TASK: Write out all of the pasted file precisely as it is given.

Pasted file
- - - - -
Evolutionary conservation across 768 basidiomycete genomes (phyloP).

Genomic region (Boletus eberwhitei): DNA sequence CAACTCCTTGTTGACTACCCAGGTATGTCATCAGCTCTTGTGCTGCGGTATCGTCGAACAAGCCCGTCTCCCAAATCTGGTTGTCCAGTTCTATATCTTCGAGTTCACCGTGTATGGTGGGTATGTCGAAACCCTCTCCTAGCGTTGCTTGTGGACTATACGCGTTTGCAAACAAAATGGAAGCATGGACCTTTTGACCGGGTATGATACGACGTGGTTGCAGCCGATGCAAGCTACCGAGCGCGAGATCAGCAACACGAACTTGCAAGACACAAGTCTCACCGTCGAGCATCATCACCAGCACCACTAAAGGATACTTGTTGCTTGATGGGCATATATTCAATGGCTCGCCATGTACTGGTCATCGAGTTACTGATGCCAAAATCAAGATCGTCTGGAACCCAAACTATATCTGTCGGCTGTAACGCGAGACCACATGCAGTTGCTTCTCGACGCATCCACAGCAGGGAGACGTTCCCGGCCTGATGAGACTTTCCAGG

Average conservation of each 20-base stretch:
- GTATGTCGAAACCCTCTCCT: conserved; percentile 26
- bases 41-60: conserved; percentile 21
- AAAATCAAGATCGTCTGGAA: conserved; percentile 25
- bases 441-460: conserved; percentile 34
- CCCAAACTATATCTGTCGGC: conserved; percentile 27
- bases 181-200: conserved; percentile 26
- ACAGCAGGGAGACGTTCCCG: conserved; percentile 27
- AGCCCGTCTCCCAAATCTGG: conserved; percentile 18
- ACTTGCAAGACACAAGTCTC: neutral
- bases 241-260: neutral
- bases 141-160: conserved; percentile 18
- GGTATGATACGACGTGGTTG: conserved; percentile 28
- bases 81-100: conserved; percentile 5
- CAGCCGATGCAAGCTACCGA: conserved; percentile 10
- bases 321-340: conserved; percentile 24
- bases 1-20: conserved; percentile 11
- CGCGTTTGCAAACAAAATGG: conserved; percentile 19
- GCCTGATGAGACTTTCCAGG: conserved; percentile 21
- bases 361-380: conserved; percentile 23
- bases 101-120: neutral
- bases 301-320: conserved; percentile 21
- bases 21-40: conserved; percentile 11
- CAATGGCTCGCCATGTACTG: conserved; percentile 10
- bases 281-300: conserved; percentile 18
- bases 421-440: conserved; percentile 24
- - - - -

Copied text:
Evolutionary conservation across 768 basidiomycete genomes (phyloP).

Genomic region (Boletus eberwhitei): DNA sequence CAACTCCTTGTTGACTACCCAGGTATGTCATCAGCTCTTGTGCTGCGGTATCGTCGAACAAGCCCGTCTCCCAAATCTGGTTGTCCAGTTCTATATCTTCGAGTTCACCGTGTATGGTGGGTATGTCGAAACCCTCTCCTAGCGTTGCTTGTGGACTATACGCGTTTGCAAACAAAATGGAAGCATGGACCTTTTGACCGGGTATGATACGACGTGGTTGCAGCCGATGCAAGCTACCGAGCGCGAGATCAGCAACACGAACTTGCAAGACACAAGTCTCACCGTCGAGCATCATCACCAGCACCACTAAAGGATACTTGTTGCTTGATGGGCATATATTCAATGGCTCGCCATGTACTGGTCATCGAGTTACTGATGCCAAAATCAAGATCGTCTGGAACCCAAACTATATCTGTCGGCTGTAACGCGAGACCACATGCAGTTGCTTCTCGACGCATCCACAGCAGGGAGACGTTCCCGGCCTGATGAGACTTTCCAGG

Average conservation of each 20-base stretch:
- GTATGTCGAAACCCTCTCCT: conserved; percentile 26
- bases 41-60: conserved; percentile 21
- AAAATCAAGATCGTCTGGAA: conserved; percentile 25
- bases 441-460: conserved; percentile 34
- CCCAAACTATATCTGTCGGC: conserved; percentile 27
- bases 181-200: conserved; percentile 26
- ACAGCAGGGAGACGTTCCCG: conserved; percentile 27
- AGCCCGTCTCCCAAATCTGG: conserved; percentile 18
- ACTTGCAAGACACAAGTCTC: neutral
- bases 241-260: neutral
- bases 141-160: conserved; percentile 18
- GGTATGATACGACGTGGTTG: conserved; percentile 28
- bases 81-100: conserved; percentile 5
- CAGCCGATGCAAGCTACCGA: conserved; percentile 10
- bases 321-340: conserved; percentile 24
- bases 1-20: conserved; percentile 11
- CGCGTTTGCAAACAAAATGG: conserved; percentile 19
- GCCTGATGAGACTTTCCAGG: conserved; percentile 21
- bases 361-380: conserved; percentile 23
- bases 101-120: neutral
- bases 301-320: conserved; percentile 21
- bases 21-40: conserved; percentile 11
- CAATGGCTCGCCATGTACTG: conserved; percentile 10
- bases 281-300: conserved; percentile 18
- bases 421-440: conserved; percentile 24